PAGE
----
While normothermic, CVC was 29 ± 20 CVC units and increased approximately fivefold to 160 ± 58 CVC units (P < 0.001) during the heat stress but before the orthostatic challenge. At test termination due to syncopal symptoms, CVC decreased to 138 ± 61 CVC units relative to CVC just before the orthostatic challenge, representing a reduction of 15 ± 21% (Fig. 3). Importantly, CVC at the end of the orthostatic challenge was well above CVC when subjects were normothermic (P < 0.001). A visual analysis of CVC throughout the orthostatic challenge and a statistical analysis of CVC during the period just before ending the orthostatic challenge did not reveal evidence of paradoxical cutaneous vasodilation (see Fig. 3).
The magnitude by which LBNP or head-up tilt reduced CVC was not related to the increase in internal temperature (range of 0.65 to 1.97°C) when the cutaneous vascular response was expressed either as an absolute (r = 0.04; P = 0.77) or a relative change in CVC (r = 0.1; P = 0.52).
A subsequent analysis was performed to evaluate CVC responses in six subjects (1 female) who had a high tolerance to LBNP (final LBNP of at least 50 mmHg; average, 60 ± 9 mmHg) with seven subjects (4 females) who had a low tolerance to LBNP (final LBNP was not >20 mmHg). Immediately before LBNP, there were no differences between groups in the elevation in internal temperature (low tolerant, 1.3 ± 0.3°C; and high tolerant, 1.5 ± 0.1°C; P = 0.2), skin blood flow, CVC, or heart rate to the heat stress. At the highest common LBNP between groups (20 mmHg), the reduction in mean arterial pressure, and thus baroreceptor unloading stimulus, was greater in the low-tolerant group (−26 ± 8 mmHg) relative to the high-tolerant group (−2 ± 9 mmHg; P < 0.001). Consistent with this greater baroreceptor unloading stimulus, the decrease in CVC at 20 mmHg was also greater for the low-tolerant group (−18 ± 22 CVC units) relative to the high-tolerant group (+1 ± 13 CVC units; P = 0.05). However, at the point of test termination due to syncopal symptoms, when the reduction in arterial pressure and thus baroreceptor unloading status were similar between groups, regardless of LBNP, the magnitude of the reduction in CVC was not different (low tolerant, −18 ± 22 CVC units; and high tolerant, −12 ± 38 CVC units; P = 0.3).
The present findings are in agreement with most prior studies that report reductions in CVC in heat-stressed subjects during hypotensive gravitational stress but in the absence of syncopal symptoms (3, 5, 13, 17, 29). In the present study, leading up to and during syncopal symptoms, the magnitude of cutaneous vasoconstriction was quite small, with a CVC reduction of only 15 ± 21% relative to peak cutaneous vasodilation just before the orthostatic challenge. Finally, there was no evidence of paradoxical cutaneous vasodilation associated with the onset of syncopal symptoms, unlike what is often identified in the limbs (likely muscle) of normothermic subjects (7, 11). Given that an upward to 50% of cardiac output can be directed toward the skin in heat-stressed subjects (25, 27), coupled with the relatively small reduction in CVC leading up to and during presyncope, suggests that an inadequate cutaneous vasoconstriction may be a primary mechanism by which heat stress compromises the control of blood pressure during a hypotensive stimulus.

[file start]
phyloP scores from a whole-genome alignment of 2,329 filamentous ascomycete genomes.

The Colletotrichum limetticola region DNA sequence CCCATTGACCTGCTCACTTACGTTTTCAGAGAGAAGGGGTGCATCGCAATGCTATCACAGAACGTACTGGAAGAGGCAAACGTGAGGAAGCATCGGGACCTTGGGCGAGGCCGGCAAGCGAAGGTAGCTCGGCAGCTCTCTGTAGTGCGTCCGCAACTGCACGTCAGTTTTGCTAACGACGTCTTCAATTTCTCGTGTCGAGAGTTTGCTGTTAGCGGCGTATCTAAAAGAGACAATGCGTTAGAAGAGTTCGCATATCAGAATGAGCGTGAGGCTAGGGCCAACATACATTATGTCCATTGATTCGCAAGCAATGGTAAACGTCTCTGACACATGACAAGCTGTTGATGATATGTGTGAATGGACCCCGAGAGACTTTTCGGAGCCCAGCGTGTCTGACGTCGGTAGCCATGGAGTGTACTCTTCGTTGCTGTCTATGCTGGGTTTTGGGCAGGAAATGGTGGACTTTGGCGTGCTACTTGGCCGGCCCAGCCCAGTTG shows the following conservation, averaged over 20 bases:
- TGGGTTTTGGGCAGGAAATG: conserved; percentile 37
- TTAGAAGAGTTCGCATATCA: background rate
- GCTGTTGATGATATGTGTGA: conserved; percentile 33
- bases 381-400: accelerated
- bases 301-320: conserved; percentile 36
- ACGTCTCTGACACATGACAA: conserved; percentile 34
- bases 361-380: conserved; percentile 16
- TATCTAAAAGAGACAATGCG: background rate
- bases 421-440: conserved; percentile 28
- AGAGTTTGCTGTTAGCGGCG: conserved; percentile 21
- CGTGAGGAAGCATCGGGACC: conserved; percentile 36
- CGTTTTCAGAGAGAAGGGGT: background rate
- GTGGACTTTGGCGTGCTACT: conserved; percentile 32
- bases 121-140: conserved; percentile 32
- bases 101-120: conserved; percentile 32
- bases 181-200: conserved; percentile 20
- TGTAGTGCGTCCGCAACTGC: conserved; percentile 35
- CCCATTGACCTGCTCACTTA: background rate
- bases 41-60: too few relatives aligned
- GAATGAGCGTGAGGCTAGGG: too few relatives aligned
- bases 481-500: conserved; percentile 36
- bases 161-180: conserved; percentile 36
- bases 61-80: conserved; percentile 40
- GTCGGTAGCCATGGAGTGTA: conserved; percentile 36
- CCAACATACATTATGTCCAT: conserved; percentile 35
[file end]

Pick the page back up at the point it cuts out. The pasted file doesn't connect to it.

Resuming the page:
The present approach is in contrast to prior experimental designs in which the assessment of cutaneous vascular responses associated with syncopal symptoms was not the objective of the investigation (2–4, 12, 13, 17, 20, 29, 35). That said, one study reported data from three individuals who experienced syncopal symptoms during LBNP while heat stressed (13). In these individuals venous occlusion plethysmography measures of forearm vascular conductance (inclusive of muscle and skin vascular beds), at the point of presyncope, remained well above pre-heat stress vascular conductance. This observation is consistent with the present findings, although the magnitude of the reduction in forearm vascular conductance in the cited study was greater than that observed in the skin of the present study.
The extent of the reduction in CVC during syncopal symptoms is comparable with CVC responses during moderate LBNP in heat-stressed subjects not experiencing syncopal symptoms (3, 17, 19). For example, in the present study CVC decreased ∼15%, whereas Crandall et al. (3) reported ∼17% reduction in CVC to 30 mmHg LBNP (3) and Kellogg et al. (17) reported a 23% reduction in CVC during 40 mmHg LBNP in heat-stressed subjects. Nevertheless, reductions in CVC during orthostatic stress in heat-stressed subjects are not consistently observed (19, 23). In the present study, despite an overall significant reduction in CVC to LBNP or head-up tilt, CVC in six subjects increased 5% or more at the end of LBNP (data not shown), indicating there is some heterogeneity in this response.